So you were in Miami for four years?
Yeah, I did the BFA program.
What were you thinking when you graduated? Were you wanting to move to New York?
I don't know. I think at that point I didn't really know how to enter a professional career. I did work with some professional choreographers at home in high school, but it didn't seem like it was a company, really. Every student in tenth grade does work experience, so you spend a couple of weeks in the field, and I did that with Sydney Dance Company. I loved that, but for some reason I just didn't feel like it was going to be an easy transition. I didn't really know how to go about it, and I felt like I wanted more time to develop. And, yes, when I was 18, I looked like I was 12, so I didn't really think I'd be hired as a professional at that point anyway. So I went to college, and New World was one of the ones I was more focused on because they were a more modern-based school rather than ballet focused. I didn't audition for Juilliard. I think I was already too structured, and so the fact that I ended up at New World—it's a little more loosey-goosey. I think it was good for me because it opened me up. After my second year, I wanted to leave because I was so frustrated that I didn't think I was being worked hard enough, but I was focused on the wrong things. Part of it was because of my training at home—like my anatomy classes and stuff like that. In college it wasn't anywhere near as much as what I did in high school. Once I focused on the stuff that I didn't have yet and really delved into that, there was so much freedom. We had works-in-progress nights and we filled all our lunchtimes with classes we made up for ourselves. [Laughs] Basically, two of my classmates were already professional tango dancers—people would bring them overseas to perform and stuff, so they started teaching us tango class. New World really had that creative vibe. Once I really let myself go—more than just like, I'm a technique junkie—it proved to be really beneficial for me. It was good. And that's how I ended up coming to Merce; it was through New World because Banu [Ogan] and Foofwa [d'Imobilit] came and staged a piece.
Inlets 2. They really pushed me to come to the studio.
What was it like working with them and on that piece?
Straightaway I was physically like, Oh, this makes sense. I'd always loved every type of dance that I did. I wasn't really focused on a particular company or type of company at that point, I just liked everything. And I felt like I'd be happy going anywhere. After that first class, I was like, Oh, okay. This makes sense to me even though it's so complicated—it just made sense with my body. Banu thought I'd taken Cunningham before, and I was like, "No, never." She was trying to get me to leave school. It was really hard for me to decide not to leave, actually. I think it's because Foofwa sat me down and spoke to me seriously about it, and it gave me a really good perspective. Basically, he told me to just go for the summer and see how I felt. So I came to the studio for the summer, and I loved it. He said it could be a difficult place; he was there long enough to see that sometimes there were people that would have been great in the company, and it just didn't happen for them, so he was realistic with me. Spend some time there, and if things don't happen, move on. So I think that was really good for me in the long run based on the experience I had there afterward. Because I was at the Cunningham Studio for a while after I graduated, and there were a number of RUGs that were hired before me. I was put in the company class right away; it was hard. And then I started dancing for a company in Philadelphia which is a dance-theater company.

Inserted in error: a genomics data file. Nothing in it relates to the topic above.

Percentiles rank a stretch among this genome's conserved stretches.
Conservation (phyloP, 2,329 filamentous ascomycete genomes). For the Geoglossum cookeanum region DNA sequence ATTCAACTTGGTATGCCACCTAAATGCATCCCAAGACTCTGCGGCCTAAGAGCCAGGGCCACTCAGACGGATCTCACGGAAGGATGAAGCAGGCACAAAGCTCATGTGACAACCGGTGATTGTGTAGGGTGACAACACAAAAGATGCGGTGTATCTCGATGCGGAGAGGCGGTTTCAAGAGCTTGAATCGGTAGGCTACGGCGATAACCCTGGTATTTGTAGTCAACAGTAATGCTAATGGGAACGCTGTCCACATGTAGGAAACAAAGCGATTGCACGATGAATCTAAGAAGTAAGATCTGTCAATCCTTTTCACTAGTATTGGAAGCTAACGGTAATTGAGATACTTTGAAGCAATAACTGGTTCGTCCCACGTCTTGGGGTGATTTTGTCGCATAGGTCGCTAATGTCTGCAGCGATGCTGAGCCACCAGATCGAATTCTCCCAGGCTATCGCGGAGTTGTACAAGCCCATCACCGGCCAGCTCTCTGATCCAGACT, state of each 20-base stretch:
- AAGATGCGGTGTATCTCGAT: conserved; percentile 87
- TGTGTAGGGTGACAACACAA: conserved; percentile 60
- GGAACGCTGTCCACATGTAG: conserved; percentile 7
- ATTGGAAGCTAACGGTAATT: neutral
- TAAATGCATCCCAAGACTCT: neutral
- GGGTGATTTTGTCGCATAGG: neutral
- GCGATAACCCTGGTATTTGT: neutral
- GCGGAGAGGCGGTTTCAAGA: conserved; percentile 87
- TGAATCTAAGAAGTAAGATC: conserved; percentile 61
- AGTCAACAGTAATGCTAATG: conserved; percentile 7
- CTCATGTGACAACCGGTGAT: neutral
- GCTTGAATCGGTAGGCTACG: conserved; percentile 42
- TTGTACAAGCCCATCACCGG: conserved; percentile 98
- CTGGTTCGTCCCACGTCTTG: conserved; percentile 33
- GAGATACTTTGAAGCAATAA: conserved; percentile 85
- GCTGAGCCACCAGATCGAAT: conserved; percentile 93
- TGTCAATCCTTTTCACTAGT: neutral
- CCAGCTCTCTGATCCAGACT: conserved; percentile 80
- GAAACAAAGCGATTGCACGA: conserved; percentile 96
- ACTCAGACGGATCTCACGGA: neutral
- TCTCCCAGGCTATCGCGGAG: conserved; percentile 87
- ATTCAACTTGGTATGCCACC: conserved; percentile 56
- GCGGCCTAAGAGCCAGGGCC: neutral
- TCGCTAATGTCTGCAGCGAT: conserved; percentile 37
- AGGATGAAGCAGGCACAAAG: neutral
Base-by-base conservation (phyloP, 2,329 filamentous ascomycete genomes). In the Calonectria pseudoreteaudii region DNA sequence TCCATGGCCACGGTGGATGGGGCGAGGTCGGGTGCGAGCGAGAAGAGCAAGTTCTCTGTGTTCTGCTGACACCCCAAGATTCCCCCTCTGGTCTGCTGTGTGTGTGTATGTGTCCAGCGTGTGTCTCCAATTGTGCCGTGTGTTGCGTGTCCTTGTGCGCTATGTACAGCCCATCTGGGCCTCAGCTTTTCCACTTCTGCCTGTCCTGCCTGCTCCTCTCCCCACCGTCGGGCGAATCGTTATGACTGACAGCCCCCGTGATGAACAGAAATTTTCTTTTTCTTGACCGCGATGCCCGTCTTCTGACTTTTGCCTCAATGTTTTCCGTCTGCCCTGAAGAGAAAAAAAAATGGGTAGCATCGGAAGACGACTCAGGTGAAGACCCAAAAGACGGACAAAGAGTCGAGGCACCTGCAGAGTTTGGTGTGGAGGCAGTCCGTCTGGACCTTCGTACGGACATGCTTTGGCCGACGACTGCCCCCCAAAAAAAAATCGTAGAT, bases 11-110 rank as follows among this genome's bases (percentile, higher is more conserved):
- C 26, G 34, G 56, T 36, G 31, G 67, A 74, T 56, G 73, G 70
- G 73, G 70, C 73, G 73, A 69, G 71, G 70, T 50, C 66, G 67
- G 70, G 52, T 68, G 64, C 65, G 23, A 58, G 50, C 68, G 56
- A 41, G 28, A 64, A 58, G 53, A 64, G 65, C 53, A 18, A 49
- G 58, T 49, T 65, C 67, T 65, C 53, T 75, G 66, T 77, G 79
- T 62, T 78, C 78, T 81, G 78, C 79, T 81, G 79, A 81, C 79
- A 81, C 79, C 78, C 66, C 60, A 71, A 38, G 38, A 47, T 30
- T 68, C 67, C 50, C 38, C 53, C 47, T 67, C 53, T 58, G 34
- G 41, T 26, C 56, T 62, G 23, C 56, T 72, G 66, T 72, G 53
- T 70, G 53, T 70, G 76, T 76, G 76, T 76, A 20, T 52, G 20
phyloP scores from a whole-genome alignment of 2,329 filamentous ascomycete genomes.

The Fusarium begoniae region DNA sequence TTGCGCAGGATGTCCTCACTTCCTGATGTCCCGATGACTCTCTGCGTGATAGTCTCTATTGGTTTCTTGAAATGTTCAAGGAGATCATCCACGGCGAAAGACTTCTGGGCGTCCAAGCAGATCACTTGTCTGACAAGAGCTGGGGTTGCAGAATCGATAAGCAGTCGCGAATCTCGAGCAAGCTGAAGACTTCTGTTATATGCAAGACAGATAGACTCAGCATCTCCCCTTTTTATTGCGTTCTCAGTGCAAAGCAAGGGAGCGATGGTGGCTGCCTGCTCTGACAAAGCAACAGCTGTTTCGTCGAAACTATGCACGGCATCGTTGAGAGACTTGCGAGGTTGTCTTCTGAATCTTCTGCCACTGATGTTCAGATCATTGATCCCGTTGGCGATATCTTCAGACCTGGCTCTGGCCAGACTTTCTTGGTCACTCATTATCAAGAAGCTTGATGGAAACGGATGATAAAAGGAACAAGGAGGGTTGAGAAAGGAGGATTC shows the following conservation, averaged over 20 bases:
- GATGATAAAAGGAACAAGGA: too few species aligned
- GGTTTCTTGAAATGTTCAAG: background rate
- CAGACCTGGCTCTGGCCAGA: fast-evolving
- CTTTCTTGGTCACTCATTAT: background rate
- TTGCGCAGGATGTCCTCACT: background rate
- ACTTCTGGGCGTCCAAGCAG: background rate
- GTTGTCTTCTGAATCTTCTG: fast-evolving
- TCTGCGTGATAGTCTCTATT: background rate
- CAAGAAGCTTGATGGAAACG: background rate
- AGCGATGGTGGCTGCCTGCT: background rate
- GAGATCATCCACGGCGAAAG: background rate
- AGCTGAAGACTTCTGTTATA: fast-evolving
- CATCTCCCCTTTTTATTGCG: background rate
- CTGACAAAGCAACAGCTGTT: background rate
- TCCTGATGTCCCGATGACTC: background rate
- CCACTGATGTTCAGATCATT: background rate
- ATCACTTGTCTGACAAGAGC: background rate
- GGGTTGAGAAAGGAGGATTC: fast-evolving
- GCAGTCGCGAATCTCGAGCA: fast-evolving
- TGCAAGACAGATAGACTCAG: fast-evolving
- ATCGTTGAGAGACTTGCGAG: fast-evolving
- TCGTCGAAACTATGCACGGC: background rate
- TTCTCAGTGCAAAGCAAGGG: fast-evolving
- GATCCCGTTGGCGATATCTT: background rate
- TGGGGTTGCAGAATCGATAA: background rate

Miro Dance Theatre. Amanda Miller and Tobin Rothlein—not the famous Amanda Miller. But I did two evening shows with them. And I had a conversation with Robert [Swinston] at that point, just, "Am I wasting my time here at Cunningham?" And he was like, "Yes." Not because he didn't think I was good enough, but I think he tried to push for me to be a RUG and it didn't happen. I danced for Miro for a while and then I was like, What am I doing? I stopped taking class at Cunningham, which was stupid because I loved it there. So I went back just because I really enjoyed the technique and knew it was going to make me a better dancer anyway, and I think Merce saw something different then. And hired me right after I came back.
What do you think had changed or what do you think he saw in you?
I don't know if it was that he had spent time with the other RUGs at that point and that didn't work out, or I wasn't as stressed out about trying to get a job then. I was just enjoying dancing; I was just falling over all the time and I was loving it. Both those things might have affected it. So then I became a RUG, and I was a RUG for a long time.
I know. I couldn't believe it.
It's circumstance. No one left for a long time after that.
Was any part of you grateful to be in that situation for so long?
Yeah. I became very close with Merce, and we got to the point where we could work very quickly—that happens when you work with a choreographer for a long time. You start to read their mind a little bit, and I felt like we got to that point. I joined the company for a few months when one dancer was out for a while, and I came back and he started making stuff for me again. It took me a second to start being able to pick things up again. Because when I was in the company, I was a little bit separated from him actually.